8. Fishtigua

    Fishtigua Senior Member

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    On one large yacht we took to Norway, where the price of a beer is near a weeks wages, we made a good modification. The understairs locker was made to be locked and sealed by Customs. The Lead banding and paper seal went across the door and surround, thus sealed by the Noddies and they went away happy.

    After they'd gone, two steel pins were inserted on the side of the doorjamb and the whole door and surround swung out the other way on hidden hinges. It wasn't for any devious means, but just wanting a few bottles of wine without paying a mortgage for. :cool:
  9. HTMO9

    HTMO9 Senior Member

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    Bonded store

    Many years ago, the Norwegean Navy had one of their German build submarines at the HDW yard in Kiel for refit. Because of the highly taxed alcohol prices in their country, the crew cleaned one of the potable water tanks during their stay in the yard, disconnected it from the transfer system and filled it with high-proof alcohol (we are talking about several hundred Gal). After comming home, they must have had some nice parties on board their vessel. As one of the sailors got transfered to annother boat, the crew could not agree upon his payout and this guy wrote an report to his superior officers. This scandal got known all over the country and made it up to the Norwegean parliament.

    The moral of the story: If you do something fraud or unlawfull, always keep friend with all confidants :D.

    Or the other way around: Dont make alcohol to expensive, it may cause smuggle and crime :p.

    By the way, that relation between Canada and the US customs must have been different on the Great Lakes during the Prohibition.

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  10. JohnWms

    JohnWms New Member

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    50' "motoryacht". Never heard the "bar stock" term but it's a great concept.

    Several years ago on a smaller boat I was clearing customs in Victoria, B.C. where the customs dock for smaller boats has a phone to report in. I was answering the officer's questions and when she asked "how much liquor" I hesitated slightly as I was paging through my notes. She didn't even wait for an answer just said "stay put, we'll be down right away" and hung up.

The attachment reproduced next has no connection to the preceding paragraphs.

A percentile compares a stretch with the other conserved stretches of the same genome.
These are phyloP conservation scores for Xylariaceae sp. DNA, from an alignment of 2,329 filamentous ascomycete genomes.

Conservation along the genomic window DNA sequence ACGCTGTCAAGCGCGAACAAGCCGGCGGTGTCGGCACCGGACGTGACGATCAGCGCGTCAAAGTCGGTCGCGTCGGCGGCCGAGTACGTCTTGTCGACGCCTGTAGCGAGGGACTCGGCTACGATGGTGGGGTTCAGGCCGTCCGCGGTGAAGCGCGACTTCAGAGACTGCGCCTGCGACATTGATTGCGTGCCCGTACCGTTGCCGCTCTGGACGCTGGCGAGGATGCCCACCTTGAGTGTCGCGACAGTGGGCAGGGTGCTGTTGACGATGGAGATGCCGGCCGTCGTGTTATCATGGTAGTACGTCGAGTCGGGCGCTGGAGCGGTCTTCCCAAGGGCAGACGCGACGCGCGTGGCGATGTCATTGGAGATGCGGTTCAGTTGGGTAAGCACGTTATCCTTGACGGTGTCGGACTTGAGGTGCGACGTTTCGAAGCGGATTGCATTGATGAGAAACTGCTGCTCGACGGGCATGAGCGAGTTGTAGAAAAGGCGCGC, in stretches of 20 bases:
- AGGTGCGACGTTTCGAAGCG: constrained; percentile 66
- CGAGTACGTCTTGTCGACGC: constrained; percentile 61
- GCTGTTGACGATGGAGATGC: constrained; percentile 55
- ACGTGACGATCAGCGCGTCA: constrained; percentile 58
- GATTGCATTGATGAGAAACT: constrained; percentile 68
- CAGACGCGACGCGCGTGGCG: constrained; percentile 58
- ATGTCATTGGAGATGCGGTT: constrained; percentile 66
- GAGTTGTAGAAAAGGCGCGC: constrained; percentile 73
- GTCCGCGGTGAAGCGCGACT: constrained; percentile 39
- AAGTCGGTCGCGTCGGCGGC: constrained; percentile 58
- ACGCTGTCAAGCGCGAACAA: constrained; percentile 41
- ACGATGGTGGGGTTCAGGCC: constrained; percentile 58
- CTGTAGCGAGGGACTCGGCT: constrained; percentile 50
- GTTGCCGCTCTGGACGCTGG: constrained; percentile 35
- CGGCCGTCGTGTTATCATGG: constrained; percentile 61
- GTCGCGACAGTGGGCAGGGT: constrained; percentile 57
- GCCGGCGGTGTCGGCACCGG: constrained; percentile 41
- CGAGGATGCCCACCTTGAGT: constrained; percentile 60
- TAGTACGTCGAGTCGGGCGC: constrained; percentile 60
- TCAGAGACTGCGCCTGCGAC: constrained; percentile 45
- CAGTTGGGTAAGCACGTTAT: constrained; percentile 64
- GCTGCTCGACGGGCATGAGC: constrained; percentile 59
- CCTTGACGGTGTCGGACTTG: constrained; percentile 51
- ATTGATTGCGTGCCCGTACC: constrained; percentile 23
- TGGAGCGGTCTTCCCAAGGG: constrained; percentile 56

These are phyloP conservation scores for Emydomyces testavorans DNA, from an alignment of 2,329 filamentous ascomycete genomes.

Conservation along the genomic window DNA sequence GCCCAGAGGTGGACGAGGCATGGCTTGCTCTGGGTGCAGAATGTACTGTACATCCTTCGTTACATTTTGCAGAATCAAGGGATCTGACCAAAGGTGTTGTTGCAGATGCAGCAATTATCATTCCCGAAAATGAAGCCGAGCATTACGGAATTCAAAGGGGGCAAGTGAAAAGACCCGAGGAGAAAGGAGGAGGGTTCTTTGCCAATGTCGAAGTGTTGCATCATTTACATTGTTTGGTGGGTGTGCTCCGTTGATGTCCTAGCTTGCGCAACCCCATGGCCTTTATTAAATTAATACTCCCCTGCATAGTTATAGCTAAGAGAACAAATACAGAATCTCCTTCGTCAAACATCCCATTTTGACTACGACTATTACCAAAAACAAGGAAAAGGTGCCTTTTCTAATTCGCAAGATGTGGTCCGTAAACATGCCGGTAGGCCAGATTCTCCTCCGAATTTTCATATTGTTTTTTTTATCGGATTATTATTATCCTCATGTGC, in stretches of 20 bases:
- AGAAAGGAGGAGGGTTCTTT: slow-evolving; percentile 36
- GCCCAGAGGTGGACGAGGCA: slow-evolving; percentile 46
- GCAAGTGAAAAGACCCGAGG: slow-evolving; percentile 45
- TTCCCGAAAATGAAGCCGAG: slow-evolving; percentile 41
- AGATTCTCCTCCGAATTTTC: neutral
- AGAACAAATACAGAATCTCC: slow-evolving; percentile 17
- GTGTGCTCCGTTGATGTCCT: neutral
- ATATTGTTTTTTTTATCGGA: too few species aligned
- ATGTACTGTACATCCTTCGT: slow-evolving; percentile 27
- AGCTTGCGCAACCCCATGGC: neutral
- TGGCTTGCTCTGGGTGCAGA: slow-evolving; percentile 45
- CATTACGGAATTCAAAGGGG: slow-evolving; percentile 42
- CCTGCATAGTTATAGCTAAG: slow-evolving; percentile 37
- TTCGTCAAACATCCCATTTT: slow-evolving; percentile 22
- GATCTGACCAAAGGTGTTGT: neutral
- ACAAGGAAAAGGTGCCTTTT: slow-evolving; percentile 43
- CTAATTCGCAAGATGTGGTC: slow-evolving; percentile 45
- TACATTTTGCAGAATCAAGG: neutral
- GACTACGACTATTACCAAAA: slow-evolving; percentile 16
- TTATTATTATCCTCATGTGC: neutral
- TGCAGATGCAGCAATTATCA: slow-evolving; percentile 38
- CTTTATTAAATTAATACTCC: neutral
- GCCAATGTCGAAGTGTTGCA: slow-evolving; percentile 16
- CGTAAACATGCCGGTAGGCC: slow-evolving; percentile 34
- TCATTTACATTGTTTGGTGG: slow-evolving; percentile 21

One of the officers who showed up looked like Prince and the other like Madonna. They were slipping on rubber gloves as they walked down the dock. Prince gave me the opportunity to come clean because they would "surely find anything we had hidden".

    They spent 20 minutes tossing the boat (34' sailboat) and Prince came back out and tried the "come clean now" bit again. We still had nothing for them so they spent another 20 minutes below then came out and said "you can go". Left a big mess below.

    Last year coming into Vic. I dutifully reported about twice the legal possession amount of liquor and the officer on the phone said "you have a problem with your liquor but we won't worry about it."

    And the previous poster was right, I've never been questioned about liquor returning to the US.
  11. Rodger

    Rodger Senior Member

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    Over the years of taking American yachts through the Welland Canal, I have the captain report alcohol as ships stores or bar stock, and never have had a problem.
    Only once about ten years ago a large American yacht had five cases of wine and customs put the wine in a locker and put their seal on it and when the vessel cleared the Welland Canal they called customs and were told they could cut the seal off.